The New Zealand economy has just celebrated its seventh year of uninterrupted annual expansion, BERL chief economist Dr Ganesh Nana notes
On the back of strong population growth, in turn driven by unprecedented migration inflows, GDP has grown 18 per cent since 2010.
A commodity price boom initially helped dairy exports surge over this period, Nana explains.
But this driver has been replaced by tourism as the lead engine for the export sector over the past couple of years.
“Accompanying these drivers has been ongoing construction activity, as building and infrastructure investment spending strives to catch up on previous years of decline.”
The short-term scenario for growth is positive, as the migration and tourism drivers remain robust, Nana notes.
“However, the appetite for increased building and infrastructure spending may be less robust. Signs of higher interest rates and tighter credit conditions will see this appetite recede.
“The clamour for tax cuts to take priority on public sector funds will also inevitably impact on government spending on infrastructure.
“There are also signs that the house building cycle may have already peaked. Longer-term prospects are somewhat clouded, as a combination of external influences and internal pressures add increasing risk.
“External influences revolve around increasing protectionist sentiment, geo-political instability, a weak global economic recovery and a fragile financial sector.
“The latest OECD outlook notes key risks including housing valuations that are a matter of concern in some advanced economies, and a disconnect between financial valuations markets and real economic activity.
“The world’s economy is not in a happy space and New Zealand is not immune to any of these risks. Indeed, the disconnect between financial valuations and real economic activity sets the scene for an inevitable disruptive correction where we will not be able to escape the damage. The concern around housing valuations is in reality a subset of this financial market disconnect.”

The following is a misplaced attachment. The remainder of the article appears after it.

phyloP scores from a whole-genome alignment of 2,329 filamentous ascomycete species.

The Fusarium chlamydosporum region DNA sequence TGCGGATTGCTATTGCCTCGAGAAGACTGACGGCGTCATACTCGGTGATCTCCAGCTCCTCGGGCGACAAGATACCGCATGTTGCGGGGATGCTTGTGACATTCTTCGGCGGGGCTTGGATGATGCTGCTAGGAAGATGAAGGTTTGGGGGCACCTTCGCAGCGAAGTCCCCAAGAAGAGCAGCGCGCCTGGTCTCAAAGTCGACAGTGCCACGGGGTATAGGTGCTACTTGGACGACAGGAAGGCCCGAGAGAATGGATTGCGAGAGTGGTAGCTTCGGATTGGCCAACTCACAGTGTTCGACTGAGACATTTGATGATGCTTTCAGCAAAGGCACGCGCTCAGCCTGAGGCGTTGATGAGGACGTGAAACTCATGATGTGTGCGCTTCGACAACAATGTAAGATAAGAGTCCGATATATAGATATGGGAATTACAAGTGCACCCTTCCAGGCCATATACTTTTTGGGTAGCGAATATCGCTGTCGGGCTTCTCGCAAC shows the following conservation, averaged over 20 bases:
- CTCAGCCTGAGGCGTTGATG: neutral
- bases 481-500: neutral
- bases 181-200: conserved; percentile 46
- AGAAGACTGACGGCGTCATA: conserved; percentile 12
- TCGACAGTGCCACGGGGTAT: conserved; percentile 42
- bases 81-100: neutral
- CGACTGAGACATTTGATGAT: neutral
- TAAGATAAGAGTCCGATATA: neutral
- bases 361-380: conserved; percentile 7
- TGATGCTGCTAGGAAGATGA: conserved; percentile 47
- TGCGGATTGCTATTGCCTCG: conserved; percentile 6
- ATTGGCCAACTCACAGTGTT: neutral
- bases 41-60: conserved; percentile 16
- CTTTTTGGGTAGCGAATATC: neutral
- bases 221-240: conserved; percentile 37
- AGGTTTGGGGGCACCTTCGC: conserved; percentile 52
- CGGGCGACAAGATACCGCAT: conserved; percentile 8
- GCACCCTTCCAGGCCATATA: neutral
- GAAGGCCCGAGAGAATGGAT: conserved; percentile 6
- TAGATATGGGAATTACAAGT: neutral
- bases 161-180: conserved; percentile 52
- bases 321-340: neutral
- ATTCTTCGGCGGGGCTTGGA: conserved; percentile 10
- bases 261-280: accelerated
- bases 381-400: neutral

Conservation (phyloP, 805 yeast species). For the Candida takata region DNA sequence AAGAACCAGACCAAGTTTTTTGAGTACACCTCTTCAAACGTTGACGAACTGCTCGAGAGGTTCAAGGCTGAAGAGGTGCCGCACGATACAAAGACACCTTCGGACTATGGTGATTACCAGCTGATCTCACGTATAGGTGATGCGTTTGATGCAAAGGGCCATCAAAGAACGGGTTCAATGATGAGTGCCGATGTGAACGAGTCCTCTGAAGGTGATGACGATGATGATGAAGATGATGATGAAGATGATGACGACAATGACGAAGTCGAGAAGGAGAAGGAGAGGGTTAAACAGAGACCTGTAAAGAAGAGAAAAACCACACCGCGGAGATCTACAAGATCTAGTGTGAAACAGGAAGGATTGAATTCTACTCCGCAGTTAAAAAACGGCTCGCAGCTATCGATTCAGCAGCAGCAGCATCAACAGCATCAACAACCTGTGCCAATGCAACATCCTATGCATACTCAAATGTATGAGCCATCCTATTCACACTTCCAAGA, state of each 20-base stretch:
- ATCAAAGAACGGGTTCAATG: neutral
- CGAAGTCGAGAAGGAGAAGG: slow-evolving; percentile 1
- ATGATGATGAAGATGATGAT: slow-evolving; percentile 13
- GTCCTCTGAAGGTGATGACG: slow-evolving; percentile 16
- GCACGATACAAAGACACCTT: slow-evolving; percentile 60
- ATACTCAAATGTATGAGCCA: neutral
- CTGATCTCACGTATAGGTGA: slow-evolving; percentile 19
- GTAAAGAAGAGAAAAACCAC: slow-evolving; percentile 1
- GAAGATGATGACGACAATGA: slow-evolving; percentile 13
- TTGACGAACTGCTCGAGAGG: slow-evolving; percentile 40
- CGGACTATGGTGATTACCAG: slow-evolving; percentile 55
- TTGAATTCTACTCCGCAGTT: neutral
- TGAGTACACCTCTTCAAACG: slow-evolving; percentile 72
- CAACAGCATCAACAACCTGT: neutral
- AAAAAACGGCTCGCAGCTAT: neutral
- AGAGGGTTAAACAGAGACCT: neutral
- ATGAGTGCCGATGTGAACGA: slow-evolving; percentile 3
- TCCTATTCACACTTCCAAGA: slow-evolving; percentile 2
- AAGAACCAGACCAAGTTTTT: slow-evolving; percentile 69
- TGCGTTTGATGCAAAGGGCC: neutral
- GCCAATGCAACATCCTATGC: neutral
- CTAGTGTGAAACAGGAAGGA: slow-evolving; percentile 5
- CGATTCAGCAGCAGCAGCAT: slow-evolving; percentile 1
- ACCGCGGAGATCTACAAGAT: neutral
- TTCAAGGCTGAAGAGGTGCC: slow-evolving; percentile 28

Internal pressures are led by the elephant in the room – the household sector debt-to-income ratio surging to a historical high at close to 170 per cent.
In addition, the viability of ongoing growth based on rapid migration expansion is questionable Nana says.
New Zealand’s remarkable GDP growth figures hide the somewhat more sobering outcome that GDP per capita has risen only eight per cent since 2010.
“Bluntly, expansion has been purchased again by an artificial demand-side boost, with little evidence that New Zealand’s supply side is in any way more efficient, productive, or profitable.
“What we don’t know is will the tourism boom continue to ease gradually, or revert to double-digit growth?
“How much will the infrastructure rebuild around Kaikoura delay other infrastructure projects in the pipeline? Or, whether tax cuts will dominate the need for infrastructure spending?” Nana asks.